For those looking for food, there is good news out of Mississippi State University. Mississippi food businesses will soon have access to customers all over the world through the expansion of MarketMaker, a database of searchable food industry-related information. Through a new license with MarketMaker, not-for-profit company Riverside Research has exclusive rights to the database. Ken Hood, an Extension professor in agricultural economics at Mississippi State University, said the new agreement will benefit everyone involved. "The new globalization licensing agreement gives us a stronger link between the different groups, because of the resources available at Riverside," Hood said.
 
Meridian mayor to present McGrevey as CAO pick
The search for a new chief administrative officer for the city of Meridian appears to be over. Michael J. McGrevey is Mayor Percy Bland's selection for CAO. Bland will present McGrevey to the Meridian City Council next week. Bland said he believes McGrevey will be a good fit for CAO. "He knows this area. He has experience in economic development, in training, leadership and in fiscal management of large budgets," Bland said. He is a former vice president for finance and administration at Mississippi State University.
 
Nomination period open for Starkville Restaurant Week charities
Greater Starkville Development Partnership officials hope to build upon the inaugural Starkville Restaurant Week's success this year with minor tweaks aimed to streamline the event. This year's Restaurant Week is scheduled for March 17-23. Nominations for the event's charity aspect are open until Feb. 17 and can be made online. Last year, patrons filled the city's 32 participating restaurants during the week after spring break for a chance to experience Starkville's culinary offerings. The event specifically targeted Mississippi residents who live in a 60-mile radius -- about an hour's drive -- of Starkville, attempting to bring them into the city and plant the seed for future trips.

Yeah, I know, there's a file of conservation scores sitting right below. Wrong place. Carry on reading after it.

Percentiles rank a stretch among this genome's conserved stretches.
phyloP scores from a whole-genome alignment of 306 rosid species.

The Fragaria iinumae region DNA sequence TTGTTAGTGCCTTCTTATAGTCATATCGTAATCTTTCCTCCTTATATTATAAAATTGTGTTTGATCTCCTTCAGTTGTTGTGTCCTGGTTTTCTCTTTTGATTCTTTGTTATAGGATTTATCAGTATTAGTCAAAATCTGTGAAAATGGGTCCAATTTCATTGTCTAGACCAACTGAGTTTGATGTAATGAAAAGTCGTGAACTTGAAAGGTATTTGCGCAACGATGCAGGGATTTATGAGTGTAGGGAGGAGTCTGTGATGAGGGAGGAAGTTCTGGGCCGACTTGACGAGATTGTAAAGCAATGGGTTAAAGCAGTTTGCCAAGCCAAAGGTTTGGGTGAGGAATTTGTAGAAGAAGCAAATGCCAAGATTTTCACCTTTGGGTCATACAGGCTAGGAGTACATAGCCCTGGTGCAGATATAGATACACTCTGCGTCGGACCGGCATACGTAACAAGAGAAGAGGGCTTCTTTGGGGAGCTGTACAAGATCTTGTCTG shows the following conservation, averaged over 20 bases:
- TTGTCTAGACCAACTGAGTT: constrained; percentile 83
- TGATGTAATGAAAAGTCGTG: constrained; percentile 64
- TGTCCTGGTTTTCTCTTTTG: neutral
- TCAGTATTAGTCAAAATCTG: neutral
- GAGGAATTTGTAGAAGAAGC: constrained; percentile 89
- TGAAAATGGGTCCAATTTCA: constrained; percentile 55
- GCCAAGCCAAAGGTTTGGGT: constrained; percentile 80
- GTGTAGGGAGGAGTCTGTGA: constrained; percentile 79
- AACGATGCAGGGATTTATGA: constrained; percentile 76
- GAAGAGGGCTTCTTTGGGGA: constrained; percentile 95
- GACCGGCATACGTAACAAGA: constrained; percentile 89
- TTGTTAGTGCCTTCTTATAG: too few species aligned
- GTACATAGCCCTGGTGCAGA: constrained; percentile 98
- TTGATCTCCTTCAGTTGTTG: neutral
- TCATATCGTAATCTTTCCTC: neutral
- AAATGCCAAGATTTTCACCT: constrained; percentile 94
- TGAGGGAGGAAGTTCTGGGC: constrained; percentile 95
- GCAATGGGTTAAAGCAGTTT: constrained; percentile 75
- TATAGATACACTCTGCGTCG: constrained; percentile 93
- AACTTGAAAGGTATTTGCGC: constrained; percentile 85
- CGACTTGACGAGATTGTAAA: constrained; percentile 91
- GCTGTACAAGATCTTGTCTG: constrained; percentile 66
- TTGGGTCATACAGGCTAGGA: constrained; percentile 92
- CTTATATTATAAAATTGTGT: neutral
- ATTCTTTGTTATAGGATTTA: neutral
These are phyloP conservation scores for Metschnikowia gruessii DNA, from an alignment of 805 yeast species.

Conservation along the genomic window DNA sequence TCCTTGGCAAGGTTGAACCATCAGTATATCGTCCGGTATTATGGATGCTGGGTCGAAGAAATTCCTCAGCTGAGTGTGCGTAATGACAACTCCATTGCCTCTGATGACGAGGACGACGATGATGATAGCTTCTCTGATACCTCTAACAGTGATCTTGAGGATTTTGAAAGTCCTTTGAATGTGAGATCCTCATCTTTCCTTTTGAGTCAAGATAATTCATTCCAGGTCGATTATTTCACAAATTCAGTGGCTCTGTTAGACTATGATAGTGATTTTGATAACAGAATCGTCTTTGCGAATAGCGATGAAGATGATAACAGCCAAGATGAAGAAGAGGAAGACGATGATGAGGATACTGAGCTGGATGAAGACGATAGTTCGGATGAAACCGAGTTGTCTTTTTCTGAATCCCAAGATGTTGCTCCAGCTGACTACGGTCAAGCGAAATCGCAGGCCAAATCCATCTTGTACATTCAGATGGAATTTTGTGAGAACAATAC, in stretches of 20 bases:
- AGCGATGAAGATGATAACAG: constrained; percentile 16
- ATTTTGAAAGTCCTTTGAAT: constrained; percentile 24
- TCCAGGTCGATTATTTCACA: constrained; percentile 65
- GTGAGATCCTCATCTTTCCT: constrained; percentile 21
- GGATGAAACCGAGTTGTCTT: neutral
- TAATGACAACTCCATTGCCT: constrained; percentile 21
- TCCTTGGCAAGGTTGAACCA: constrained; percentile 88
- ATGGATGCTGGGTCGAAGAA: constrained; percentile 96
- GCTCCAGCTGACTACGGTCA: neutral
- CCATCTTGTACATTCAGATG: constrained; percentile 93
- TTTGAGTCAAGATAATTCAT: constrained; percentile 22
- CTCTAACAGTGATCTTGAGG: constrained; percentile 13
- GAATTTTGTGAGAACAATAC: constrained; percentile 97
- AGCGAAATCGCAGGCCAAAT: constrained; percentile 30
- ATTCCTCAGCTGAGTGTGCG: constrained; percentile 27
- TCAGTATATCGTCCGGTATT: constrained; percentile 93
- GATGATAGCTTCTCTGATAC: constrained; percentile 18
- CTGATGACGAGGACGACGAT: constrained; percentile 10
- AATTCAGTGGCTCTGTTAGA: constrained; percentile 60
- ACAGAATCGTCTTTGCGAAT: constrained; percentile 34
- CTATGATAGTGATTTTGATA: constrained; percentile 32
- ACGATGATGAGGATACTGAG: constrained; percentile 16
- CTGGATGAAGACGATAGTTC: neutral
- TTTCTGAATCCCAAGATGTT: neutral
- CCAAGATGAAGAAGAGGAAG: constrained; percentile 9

Higgins: Details on LINK future forthcoming
In September 2012, elected officials in Clay, Lowndes and Oktibbeha counties and senior staff with what was then known as the Columbus-Lowndes Development LINK announced a two-phase plan to establish the Golden Triangle Regional Development Authority. The agreement was designed to utilize a teaming of the three counties as a means of making the Golden Triangle the most attractive region in Mississippi for economic development. LINK CEO Joe Max Higgins confirmed that he met Monday with the regional steering committee formed to oversee the transition. "I think we're ready to go to the next level," Higgins said.
 
German auto supplier to bring 600-plus jobs to Lee County